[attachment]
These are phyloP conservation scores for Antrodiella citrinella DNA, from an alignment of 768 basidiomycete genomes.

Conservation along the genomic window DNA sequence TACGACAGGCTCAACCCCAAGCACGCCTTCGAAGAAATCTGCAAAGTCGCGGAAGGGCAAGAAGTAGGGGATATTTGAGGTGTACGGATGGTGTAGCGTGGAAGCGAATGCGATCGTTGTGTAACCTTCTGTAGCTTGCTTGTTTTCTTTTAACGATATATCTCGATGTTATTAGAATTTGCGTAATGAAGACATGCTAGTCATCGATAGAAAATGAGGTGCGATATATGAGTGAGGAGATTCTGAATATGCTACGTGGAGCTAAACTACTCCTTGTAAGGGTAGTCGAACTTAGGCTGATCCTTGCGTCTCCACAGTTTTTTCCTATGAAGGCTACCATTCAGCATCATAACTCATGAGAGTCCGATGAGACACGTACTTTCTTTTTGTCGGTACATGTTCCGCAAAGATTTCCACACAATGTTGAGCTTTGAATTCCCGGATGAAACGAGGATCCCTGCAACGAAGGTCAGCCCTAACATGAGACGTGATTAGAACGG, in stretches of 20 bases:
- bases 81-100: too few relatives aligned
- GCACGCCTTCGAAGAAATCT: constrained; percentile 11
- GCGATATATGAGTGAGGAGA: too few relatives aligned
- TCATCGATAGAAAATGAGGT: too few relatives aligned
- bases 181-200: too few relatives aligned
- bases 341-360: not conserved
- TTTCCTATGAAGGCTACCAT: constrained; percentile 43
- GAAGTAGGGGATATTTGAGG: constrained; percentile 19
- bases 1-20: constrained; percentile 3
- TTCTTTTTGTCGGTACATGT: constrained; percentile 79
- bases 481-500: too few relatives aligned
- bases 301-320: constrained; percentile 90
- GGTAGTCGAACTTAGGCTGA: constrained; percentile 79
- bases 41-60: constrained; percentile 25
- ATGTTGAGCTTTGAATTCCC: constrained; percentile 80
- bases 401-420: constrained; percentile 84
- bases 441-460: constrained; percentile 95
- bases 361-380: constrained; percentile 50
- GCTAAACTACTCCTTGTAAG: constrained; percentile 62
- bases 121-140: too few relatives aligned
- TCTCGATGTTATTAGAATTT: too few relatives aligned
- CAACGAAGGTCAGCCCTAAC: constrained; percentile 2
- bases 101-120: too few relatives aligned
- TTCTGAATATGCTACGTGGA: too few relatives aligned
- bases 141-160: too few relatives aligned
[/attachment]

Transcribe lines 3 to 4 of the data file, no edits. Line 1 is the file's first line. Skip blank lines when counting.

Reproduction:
- bases 81-100: too few relatives aligned
- GCACGCCTTCGAAGAAATCT: constrained; percentile 11